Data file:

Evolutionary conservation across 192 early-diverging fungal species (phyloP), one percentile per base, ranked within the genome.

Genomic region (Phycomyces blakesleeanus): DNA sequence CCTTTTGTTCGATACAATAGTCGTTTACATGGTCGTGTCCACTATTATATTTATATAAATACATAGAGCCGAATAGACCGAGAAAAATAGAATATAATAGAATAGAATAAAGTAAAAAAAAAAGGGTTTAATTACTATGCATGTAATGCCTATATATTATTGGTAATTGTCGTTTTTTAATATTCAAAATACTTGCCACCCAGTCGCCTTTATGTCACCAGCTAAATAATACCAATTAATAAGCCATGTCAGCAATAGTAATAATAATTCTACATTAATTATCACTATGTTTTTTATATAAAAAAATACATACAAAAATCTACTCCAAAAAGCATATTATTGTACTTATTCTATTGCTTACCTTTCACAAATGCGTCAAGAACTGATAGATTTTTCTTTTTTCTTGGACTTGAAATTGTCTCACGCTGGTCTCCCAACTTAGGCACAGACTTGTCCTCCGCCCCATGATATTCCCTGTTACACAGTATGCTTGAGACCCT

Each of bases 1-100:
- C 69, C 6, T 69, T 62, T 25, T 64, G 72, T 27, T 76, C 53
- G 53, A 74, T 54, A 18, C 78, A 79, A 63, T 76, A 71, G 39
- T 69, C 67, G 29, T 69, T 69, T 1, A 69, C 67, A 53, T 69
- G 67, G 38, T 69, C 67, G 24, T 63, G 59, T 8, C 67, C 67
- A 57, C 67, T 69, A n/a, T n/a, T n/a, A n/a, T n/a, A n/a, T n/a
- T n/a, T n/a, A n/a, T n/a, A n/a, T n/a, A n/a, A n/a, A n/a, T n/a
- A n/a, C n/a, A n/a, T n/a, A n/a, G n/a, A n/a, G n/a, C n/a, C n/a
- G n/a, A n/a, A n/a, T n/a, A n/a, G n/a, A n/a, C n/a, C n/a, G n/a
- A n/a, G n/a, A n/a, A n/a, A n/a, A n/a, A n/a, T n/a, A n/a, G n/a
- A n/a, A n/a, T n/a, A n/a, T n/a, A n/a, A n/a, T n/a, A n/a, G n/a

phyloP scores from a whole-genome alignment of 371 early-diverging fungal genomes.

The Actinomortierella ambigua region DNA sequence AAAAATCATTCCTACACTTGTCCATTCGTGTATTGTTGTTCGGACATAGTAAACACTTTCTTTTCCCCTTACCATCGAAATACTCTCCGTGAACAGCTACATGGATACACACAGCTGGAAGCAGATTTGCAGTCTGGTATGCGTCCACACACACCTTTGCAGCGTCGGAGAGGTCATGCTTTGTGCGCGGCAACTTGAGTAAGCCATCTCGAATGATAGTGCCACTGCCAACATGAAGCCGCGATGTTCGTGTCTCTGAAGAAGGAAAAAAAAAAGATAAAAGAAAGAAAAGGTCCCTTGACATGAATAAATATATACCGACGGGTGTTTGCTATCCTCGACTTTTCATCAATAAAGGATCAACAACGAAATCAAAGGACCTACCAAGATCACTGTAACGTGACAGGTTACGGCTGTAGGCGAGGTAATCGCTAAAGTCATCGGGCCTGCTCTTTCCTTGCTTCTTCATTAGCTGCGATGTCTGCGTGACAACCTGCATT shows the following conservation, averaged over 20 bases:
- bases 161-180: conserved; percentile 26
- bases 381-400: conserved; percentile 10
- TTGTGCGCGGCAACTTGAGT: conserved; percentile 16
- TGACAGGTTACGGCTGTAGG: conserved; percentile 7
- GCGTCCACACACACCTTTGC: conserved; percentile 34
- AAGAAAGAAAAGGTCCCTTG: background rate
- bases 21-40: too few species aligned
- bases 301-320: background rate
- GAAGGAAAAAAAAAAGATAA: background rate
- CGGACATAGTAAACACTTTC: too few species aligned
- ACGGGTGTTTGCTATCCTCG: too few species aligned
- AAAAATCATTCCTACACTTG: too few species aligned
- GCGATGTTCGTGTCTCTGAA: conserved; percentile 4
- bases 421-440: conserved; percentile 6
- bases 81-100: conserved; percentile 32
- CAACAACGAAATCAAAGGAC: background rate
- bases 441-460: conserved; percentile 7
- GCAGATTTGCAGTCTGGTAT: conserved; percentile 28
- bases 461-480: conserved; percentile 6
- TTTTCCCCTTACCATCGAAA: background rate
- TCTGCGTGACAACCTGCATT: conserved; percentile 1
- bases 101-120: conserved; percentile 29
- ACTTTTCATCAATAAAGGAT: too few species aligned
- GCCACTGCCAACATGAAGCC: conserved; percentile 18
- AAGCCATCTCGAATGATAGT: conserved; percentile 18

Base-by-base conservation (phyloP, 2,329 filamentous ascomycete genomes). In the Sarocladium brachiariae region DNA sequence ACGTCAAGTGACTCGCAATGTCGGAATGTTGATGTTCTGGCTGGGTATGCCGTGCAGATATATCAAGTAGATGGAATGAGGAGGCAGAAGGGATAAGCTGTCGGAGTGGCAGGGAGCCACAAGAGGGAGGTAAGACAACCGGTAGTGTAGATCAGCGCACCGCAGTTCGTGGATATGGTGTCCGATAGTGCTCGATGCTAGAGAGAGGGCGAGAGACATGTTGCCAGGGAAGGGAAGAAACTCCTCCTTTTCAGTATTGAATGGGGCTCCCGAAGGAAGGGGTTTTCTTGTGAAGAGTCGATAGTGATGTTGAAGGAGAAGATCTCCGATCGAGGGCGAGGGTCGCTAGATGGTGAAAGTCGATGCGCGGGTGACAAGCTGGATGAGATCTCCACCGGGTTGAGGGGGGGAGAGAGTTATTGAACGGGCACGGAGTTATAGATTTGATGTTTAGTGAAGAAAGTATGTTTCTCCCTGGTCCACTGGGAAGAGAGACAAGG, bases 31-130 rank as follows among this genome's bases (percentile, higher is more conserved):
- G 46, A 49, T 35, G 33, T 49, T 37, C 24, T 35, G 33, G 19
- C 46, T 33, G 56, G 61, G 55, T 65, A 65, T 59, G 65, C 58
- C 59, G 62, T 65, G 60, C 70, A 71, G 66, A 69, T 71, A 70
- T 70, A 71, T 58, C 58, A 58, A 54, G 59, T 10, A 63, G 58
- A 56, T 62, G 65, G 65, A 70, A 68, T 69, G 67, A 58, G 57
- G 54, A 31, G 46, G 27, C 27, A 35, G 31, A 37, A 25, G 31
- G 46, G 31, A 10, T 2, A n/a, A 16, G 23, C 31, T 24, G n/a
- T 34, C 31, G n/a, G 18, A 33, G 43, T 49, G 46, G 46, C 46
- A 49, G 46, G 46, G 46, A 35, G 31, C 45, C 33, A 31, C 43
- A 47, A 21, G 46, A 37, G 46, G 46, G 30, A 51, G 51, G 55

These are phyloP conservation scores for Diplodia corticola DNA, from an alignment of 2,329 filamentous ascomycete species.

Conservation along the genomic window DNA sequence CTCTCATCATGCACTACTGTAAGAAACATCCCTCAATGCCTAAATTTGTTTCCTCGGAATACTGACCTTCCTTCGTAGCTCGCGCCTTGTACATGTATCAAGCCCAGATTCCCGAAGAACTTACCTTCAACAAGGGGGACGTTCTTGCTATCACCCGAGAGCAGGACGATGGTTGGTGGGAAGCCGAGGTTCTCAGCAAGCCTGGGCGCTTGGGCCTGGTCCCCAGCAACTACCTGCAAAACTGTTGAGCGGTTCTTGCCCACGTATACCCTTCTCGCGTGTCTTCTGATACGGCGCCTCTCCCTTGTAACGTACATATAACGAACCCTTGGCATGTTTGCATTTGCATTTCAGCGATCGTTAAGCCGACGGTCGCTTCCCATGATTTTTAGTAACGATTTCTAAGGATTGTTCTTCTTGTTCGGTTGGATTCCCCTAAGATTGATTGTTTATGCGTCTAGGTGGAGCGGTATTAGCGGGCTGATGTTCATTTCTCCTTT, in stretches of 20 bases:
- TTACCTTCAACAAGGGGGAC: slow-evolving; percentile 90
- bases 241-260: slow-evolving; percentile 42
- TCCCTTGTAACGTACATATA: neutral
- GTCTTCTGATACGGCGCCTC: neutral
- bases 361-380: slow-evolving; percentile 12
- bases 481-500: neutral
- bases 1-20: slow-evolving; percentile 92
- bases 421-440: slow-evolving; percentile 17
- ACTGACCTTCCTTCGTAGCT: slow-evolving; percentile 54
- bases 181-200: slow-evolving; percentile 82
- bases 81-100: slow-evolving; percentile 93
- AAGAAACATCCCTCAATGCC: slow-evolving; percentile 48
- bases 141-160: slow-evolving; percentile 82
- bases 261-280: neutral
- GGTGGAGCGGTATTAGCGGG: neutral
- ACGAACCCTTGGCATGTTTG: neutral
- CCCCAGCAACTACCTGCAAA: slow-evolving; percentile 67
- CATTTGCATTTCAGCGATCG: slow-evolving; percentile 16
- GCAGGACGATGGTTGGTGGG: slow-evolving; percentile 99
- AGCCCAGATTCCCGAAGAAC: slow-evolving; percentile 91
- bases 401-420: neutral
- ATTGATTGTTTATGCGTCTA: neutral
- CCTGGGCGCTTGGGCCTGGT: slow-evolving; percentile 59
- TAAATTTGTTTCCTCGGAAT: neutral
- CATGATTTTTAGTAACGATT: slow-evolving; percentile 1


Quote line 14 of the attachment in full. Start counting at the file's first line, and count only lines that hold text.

phyloP scores from a whole-genome alignment of 371 early-diverging fungal genomes.